Tuckman vs Fabozzi vs Veronesi

Discussion in 'About FRM' started by Jas, Jul 13, 2012.

  1. Jas

    Jas Member

    I was going through another thread with a useful discussion on the 3rd Edition of Tuckman. But not having rights to post to that thread, I am starting another one here. Hope that is ok?

    Aleks has scored in favor of Tuckman. Though, I would like to cite that CFA uses Fabozzi almost entirely. Any particular reasons that you see for CFAI to opt for Fabozzi over and above the other two [beyond that he is a CFA charter holder].

    How do the latest editions of the three compare in terms of only the Bonds portion [not taking into account the derivatives portions esp in Veronesi]?
  2. David Harper CFA FRM

    David Harper CFA FRM David Harper CFA FRM (test) Staff Member

    Hi FeRMion (I get it, FRM!)

    My guess is that CFA uses Fabozzi because it has (for as long as i can remember), he is maybe the most recognized name, and his (CFA) material is good. I sort of view the three in a hierarchy: fabozzi > tuckman > veronesi

    I still use fabozzi cfa to confirm basic definitions.

    Tuckman's book is profounder than I realized in early years: it is a deep well of insights, often on issues relevant to risk. It has taken me years to appreciate the great depth of Tuckman; e.g., best explain of risk-neutral concept, the only place i could really understand the the singe factor sensitivities. I could not have gotten this depth from Fabozzi's text.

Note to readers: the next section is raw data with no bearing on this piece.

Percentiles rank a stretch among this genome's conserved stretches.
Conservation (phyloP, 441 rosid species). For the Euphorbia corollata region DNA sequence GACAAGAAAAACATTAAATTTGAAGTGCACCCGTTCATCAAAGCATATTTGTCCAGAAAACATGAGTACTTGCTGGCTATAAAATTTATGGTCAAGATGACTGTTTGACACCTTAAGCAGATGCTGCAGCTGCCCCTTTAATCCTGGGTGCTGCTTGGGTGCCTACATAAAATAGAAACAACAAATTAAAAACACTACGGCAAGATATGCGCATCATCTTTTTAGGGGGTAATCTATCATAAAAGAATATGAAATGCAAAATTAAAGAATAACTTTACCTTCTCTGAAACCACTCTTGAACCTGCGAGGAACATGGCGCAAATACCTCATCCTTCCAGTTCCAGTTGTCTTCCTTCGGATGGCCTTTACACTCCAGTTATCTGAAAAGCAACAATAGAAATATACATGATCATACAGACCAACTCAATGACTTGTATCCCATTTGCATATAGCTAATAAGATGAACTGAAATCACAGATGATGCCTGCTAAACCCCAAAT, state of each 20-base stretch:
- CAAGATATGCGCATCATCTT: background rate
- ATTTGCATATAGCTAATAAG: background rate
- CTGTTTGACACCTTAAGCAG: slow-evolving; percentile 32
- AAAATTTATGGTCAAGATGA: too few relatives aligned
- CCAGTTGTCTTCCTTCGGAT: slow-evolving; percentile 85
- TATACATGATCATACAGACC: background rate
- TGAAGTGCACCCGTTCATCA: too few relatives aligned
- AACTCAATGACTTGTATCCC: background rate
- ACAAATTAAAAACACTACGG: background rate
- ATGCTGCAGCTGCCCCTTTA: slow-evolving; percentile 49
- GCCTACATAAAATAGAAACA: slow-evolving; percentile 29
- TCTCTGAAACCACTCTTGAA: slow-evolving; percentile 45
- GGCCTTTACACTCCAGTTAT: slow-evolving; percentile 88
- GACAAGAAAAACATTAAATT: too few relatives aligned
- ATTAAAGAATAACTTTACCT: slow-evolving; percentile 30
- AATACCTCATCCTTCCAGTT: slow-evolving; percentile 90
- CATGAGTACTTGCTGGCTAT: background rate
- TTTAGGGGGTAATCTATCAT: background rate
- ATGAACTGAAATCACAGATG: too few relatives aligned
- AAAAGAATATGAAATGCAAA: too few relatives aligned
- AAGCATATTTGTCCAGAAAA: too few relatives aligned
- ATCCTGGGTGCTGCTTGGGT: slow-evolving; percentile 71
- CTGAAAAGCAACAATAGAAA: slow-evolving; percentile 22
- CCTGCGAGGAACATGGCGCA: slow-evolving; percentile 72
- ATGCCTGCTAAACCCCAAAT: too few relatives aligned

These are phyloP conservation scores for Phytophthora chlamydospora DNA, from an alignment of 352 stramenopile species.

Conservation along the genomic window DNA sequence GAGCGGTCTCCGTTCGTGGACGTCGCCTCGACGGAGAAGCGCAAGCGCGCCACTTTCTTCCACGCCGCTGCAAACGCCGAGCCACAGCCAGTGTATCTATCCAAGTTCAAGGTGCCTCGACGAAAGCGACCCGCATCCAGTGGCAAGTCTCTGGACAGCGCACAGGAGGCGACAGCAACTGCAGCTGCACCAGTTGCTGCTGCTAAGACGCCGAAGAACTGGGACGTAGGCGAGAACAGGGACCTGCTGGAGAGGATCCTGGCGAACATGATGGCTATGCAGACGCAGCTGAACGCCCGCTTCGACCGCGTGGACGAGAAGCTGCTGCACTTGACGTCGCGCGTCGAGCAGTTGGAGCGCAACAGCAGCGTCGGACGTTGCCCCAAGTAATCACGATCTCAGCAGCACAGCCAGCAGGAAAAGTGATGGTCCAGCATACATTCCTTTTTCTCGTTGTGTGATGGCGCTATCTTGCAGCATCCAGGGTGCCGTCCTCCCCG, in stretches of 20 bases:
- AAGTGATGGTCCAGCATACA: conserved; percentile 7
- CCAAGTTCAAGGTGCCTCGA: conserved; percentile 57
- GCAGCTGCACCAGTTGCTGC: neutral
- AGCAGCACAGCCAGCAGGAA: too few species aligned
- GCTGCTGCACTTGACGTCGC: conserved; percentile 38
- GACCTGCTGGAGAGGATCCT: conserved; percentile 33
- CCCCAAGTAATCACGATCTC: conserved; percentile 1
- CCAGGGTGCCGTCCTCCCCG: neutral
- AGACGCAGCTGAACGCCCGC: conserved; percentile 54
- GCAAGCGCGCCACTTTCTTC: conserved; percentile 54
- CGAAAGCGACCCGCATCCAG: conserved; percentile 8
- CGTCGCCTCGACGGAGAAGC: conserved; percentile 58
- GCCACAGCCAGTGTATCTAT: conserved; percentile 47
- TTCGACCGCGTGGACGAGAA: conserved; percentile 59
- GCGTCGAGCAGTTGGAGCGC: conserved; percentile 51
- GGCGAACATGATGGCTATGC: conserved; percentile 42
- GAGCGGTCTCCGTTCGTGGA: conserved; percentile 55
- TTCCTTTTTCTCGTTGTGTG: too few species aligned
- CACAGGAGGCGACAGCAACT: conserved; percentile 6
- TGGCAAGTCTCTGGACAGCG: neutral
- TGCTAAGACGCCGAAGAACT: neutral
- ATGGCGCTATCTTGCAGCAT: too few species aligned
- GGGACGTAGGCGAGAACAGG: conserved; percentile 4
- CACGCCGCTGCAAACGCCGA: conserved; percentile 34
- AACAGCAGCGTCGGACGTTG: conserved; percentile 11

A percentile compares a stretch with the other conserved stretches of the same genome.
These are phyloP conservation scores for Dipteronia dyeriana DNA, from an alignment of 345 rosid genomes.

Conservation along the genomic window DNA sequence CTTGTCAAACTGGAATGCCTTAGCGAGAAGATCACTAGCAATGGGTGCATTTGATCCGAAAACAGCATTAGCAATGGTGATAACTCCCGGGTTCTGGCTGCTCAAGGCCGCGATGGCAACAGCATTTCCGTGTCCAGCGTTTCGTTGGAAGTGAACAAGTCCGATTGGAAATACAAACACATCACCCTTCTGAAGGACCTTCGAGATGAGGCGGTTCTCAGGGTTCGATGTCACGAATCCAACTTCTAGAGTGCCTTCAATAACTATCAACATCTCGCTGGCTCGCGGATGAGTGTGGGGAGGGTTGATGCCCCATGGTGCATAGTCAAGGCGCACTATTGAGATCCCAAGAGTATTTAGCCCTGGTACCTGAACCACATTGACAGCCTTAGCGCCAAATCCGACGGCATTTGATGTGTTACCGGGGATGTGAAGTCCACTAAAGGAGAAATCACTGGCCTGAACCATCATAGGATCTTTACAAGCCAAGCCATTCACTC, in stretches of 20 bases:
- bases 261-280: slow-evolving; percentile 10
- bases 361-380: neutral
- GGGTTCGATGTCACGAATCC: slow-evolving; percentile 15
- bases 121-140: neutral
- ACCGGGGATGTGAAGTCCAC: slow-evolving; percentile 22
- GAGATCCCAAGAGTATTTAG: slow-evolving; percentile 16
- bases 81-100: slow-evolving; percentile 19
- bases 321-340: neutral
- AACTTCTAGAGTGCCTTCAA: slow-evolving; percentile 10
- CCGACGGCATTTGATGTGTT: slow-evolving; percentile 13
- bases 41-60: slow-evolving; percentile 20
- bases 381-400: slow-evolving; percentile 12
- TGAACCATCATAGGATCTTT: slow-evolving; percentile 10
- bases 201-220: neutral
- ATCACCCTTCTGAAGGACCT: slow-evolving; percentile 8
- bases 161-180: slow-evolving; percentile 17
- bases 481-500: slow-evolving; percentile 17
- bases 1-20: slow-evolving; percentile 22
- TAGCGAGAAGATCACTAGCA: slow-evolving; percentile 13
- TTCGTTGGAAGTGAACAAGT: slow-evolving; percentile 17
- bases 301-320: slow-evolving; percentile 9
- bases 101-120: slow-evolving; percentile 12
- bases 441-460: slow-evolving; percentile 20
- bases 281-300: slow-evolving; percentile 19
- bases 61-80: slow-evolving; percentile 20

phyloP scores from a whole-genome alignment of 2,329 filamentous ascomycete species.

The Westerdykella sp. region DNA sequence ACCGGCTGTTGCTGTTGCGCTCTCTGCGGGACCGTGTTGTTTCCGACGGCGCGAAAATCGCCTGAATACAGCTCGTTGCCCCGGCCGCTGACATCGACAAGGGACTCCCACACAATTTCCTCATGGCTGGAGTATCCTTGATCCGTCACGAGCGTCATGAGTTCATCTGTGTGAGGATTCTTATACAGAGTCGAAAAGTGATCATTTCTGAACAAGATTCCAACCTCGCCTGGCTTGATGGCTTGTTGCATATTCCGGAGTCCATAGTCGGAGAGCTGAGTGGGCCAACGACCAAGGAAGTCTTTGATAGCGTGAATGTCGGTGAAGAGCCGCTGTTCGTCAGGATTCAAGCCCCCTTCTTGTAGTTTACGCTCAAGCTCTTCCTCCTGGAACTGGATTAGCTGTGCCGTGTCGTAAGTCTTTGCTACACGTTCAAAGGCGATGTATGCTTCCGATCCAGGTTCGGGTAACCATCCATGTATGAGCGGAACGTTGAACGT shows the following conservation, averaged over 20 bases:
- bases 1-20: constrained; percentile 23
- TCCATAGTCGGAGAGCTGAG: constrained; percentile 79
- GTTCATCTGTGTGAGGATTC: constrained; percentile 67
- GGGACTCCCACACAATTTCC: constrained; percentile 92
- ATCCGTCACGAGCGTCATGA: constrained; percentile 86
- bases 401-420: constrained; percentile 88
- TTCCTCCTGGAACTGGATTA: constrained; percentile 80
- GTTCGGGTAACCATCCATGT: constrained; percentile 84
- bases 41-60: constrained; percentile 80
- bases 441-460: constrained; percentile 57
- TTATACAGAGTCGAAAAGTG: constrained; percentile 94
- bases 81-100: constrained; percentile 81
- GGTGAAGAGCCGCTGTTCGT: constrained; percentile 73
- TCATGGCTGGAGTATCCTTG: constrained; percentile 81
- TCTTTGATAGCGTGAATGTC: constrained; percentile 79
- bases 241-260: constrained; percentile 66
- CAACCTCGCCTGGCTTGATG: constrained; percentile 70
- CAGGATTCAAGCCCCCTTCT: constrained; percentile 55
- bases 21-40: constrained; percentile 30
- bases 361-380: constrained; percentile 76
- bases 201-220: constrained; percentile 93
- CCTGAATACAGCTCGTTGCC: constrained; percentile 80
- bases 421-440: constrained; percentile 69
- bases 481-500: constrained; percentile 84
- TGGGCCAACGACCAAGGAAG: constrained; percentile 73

The Veronesi is newer and, i think, it's an absolute gem. It's the first "bridge" in my library from the accessible (fabozzi, tuckman) to a whole roster of technical texts that are quite time consuming because they require your math investment (quantitatively heavy). Veronesi is accessible quant; e.g., he blows away Fabozzi on the FRM assigned MBS. Fabozzi on MBS frustrates me because it's imprecise in areas, but Veronesi actualizes terms like negative convexity with XLS examples. It's rigorous and accessible. I hope that helps, thanks,
  3. Aleksander Hansen

    Aleksander Hansen Well-Known Member

    I would rank them as:
    1. Veronesi
    2. Tuckman
    3. Fabozzi

    I would point out specifically that Veronesi's research is arguably better than Fabozzi's. Also, look at where they are tenured. Common knowledge that on the PhD job market there are three categories.
    1. Chicago's Econ department and Business School picks the students they want
    2. After Chicago have made their picks, other good universities like Harvard, MIT and so forth get to fight over candidates,
    Finally, when category 1. and 2. has done their picks, all other universities pick the up the "leftovers".

    In my opinion Fabozzi's writing was good 10-20 years ago, but he's not on top of newer developments. Definitely not on the frontier of finance. He has one advantage, and that is name recognition as a lot of students over at least a decade was fed his book.

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